In a roundabout way, the CCAF borrowed the lower court’s reliance upon the exercise as defined in a “system of religious belief.” The court determined that the posting of signs was not part of a belief system — even if it was a religious exercise — and was therefore not something that could even be “burdened” by the government.
The judge issuing the lone dissent did not necessarily say he believed Sterling would have prevailed on the merits; rather, he would have remanded the case based on the faulty analysis by the lower court. (That point may form a basis for another appeal.) He did, however, contradict the majority’s belief that a religious exercise must be a formal religious tenet to warrant protection:
Judge OHLSON, dissenting.
In my view, the Religious Freedom Restoration Act…provides the men and women of our nation’s armed forces with the presumptive right to fully, openly, and spontaneously engage in religious exercise. This right extends to sincere religious conduct that is not specifically required by, or deemed by judges to be important to, the tenets of a servicemember’s faith.
Judge Kevin Ohlson probably had one of the more interesting observations in the ruling, as well. While the majority of the court paid “significant attention” to Sterling’s poor conduct, Ohlson reminded everyone that religious liberty protections are not predicated on good behavior:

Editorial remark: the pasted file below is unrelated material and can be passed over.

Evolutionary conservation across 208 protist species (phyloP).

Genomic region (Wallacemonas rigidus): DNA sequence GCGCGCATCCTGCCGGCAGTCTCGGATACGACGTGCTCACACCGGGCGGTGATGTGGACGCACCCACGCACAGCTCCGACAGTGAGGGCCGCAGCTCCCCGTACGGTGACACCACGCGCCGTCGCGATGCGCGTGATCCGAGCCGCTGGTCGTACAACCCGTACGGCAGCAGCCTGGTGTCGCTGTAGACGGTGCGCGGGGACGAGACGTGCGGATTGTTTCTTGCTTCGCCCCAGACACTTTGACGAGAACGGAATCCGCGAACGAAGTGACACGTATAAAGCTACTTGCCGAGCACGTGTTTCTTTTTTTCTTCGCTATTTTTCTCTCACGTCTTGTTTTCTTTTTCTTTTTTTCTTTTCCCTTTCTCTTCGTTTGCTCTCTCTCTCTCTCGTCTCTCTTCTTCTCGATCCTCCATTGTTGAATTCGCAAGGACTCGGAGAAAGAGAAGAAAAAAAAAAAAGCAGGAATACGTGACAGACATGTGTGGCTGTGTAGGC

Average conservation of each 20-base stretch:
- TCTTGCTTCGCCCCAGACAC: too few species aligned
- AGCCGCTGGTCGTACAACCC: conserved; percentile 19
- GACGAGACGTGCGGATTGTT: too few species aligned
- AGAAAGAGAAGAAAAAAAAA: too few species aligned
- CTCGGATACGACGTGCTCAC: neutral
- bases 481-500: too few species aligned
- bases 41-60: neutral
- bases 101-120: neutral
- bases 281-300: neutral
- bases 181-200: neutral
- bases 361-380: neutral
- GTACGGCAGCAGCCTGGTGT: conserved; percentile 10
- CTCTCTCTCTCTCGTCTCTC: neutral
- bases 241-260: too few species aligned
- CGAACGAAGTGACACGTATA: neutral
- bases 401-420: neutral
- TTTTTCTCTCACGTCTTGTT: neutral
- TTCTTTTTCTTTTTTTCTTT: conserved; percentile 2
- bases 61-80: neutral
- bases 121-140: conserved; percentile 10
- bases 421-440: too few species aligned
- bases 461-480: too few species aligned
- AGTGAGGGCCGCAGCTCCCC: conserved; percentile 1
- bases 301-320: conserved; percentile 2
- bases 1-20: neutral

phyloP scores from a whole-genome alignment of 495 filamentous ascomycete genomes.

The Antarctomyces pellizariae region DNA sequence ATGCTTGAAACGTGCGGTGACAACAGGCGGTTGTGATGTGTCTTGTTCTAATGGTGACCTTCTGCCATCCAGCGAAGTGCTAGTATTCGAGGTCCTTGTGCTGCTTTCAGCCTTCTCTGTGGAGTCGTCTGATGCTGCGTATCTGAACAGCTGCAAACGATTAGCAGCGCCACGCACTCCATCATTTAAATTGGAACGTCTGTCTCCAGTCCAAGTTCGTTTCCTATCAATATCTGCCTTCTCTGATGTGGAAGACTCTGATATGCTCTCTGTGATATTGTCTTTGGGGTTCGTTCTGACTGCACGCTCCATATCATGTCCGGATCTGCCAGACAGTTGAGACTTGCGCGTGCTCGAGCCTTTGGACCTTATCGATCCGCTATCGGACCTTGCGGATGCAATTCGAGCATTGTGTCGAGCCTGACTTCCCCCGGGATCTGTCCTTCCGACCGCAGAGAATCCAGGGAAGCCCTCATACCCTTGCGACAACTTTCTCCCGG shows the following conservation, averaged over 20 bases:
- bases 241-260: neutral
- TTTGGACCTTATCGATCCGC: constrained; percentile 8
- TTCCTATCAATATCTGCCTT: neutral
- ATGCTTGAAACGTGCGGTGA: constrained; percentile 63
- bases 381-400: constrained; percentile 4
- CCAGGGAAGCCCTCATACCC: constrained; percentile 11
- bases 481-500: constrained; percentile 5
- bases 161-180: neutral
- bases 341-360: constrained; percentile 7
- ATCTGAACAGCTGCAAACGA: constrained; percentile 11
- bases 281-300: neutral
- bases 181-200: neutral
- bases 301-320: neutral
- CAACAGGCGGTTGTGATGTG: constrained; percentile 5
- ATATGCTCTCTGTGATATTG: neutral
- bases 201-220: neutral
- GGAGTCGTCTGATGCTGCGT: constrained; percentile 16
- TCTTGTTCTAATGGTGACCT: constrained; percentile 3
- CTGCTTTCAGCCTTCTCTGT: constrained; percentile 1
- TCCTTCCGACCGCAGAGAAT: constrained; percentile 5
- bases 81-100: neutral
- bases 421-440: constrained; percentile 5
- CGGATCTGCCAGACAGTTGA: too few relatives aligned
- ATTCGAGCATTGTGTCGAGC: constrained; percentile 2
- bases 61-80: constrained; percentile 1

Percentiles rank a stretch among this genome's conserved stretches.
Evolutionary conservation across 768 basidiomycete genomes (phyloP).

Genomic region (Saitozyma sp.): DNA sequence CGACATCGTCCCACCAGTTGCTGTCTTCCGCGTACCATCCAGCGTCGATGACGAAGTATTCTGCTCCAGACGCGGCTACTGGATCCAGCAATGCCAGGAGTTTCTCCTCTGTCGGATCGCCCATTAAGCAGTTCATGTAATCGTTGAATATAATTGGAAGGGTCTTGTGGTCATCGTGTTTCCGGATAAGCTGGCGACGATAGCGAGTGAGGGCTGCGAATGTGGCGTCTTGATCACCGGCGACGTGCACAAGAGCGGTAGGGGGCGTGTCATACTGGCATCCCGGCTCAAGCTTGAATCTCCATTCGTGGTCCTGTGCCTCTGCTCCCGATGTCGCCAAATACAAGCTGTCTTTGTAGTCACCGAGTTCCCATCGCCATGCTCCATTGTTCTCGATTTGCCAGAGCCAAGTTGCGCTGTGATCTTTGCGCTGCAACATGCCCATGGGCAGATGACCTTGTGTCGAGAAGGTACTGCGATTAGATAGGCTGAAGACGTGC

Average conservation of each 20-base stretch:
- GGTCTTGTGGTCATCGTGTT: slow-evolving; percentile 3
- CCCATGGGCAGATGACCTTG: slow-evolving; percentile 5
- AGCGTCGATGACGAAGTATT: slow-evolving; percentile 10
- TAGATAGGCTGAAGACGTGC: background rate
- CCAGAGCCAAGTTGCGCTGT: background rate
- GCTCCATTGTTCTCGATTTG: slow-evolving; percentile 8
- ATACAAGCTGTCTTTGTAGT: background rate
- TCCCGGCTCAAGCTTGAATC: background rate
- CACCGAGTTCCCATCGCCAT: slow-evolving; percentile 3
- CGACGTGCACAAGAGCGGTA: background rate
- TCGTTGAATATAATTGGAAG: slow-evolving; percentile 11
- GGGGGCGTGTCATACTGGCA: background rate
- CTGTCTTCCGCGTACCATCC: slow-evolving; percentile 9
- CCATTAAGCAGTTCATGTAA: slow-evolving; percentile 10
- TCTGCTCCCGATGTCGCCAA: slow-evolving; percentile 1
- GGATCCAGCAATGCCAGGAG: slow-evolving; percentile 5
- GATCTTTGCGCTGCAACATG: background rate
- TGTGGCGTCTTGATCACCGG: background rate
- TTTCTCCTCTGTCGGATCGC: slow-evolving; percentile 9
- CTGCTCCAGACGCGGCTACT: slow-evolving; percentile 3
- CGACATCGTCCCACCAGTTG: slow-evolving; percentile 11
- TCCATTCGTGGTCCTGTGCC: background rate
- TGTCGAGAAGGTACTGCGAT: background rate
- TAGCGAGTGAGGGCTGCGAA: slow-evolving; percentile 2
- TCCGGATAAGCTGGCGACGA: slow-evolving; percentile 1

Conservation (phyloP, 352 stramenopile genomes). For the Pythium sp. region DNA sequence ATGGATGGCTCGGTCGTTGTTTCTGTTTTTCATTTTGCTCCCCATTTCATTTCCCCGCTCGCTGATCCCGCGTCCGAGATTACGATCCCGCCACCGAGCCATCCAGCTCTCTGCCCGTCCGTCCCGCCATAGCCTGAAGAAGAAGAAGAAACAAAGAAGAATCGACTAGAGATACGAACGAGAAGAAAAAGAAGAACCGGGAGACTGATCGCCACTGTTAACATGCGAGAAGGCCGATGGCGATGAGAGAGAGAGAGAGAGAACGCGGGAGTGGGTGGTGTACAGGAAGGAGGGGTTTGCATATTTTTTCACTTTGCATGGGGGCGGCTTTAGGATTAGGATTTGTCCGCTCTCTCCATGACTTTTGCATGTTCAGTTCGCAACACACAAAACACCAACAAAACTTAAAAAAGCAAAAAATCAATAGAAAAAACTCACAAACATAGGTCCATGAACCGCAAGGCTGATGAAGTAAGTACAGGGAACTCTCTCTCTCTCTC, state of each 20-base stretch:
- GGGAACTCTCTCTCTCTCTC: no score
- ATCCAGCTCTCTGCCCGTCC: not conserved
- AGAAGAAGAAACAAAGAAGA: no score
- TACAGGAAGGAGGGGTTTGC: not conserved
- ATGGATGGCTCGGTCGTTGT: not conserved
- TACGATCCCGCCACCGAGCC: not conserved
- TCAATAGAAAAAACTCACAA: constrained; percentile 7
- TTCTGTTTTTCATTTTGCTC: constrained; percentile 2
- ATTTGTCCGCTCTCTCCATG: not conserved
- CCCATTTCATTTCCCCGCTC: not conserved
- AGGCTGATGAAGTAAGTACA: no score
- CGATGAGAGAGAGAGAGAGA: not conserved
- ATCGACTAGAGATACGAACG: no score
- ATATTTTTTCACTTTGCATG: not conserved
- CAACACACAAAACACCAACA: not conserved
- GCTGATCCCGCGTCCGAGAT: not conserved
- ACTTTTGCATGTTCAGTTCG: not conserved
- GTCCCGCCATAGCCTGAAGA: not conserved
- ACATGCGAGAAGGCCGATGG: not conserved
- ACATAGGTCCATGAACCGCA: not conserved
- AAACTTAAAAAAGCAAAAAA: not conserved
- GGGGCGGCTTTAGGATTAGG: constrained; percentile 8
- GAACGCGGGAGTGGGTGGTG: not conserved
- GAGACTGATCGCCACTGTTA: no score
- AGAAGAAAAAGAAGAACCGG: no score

The majority devotes significant attention to the numerous leadership challenges presented by Appellant. However, RFRA does not predicate its applicability on the obedience, punctuality, demeanor, or performance of the person engaging in religious exercise.
It’s easy to lump Sterling into a “bad Marine” or “bad person” category and then hand-wave the religious liberty issue. (That’s essentially what Chris Rodda did, apparently deciding a “bad Marine” was not worthy of religious liberty.) Ohlson makes a valid point, however. The reason liberty protections exist is not to protect the popular, or the easy, or the agreed upon — it is the disagreeable, contentious, and even offensive that often requires protection from what some may think is justified mistreatment.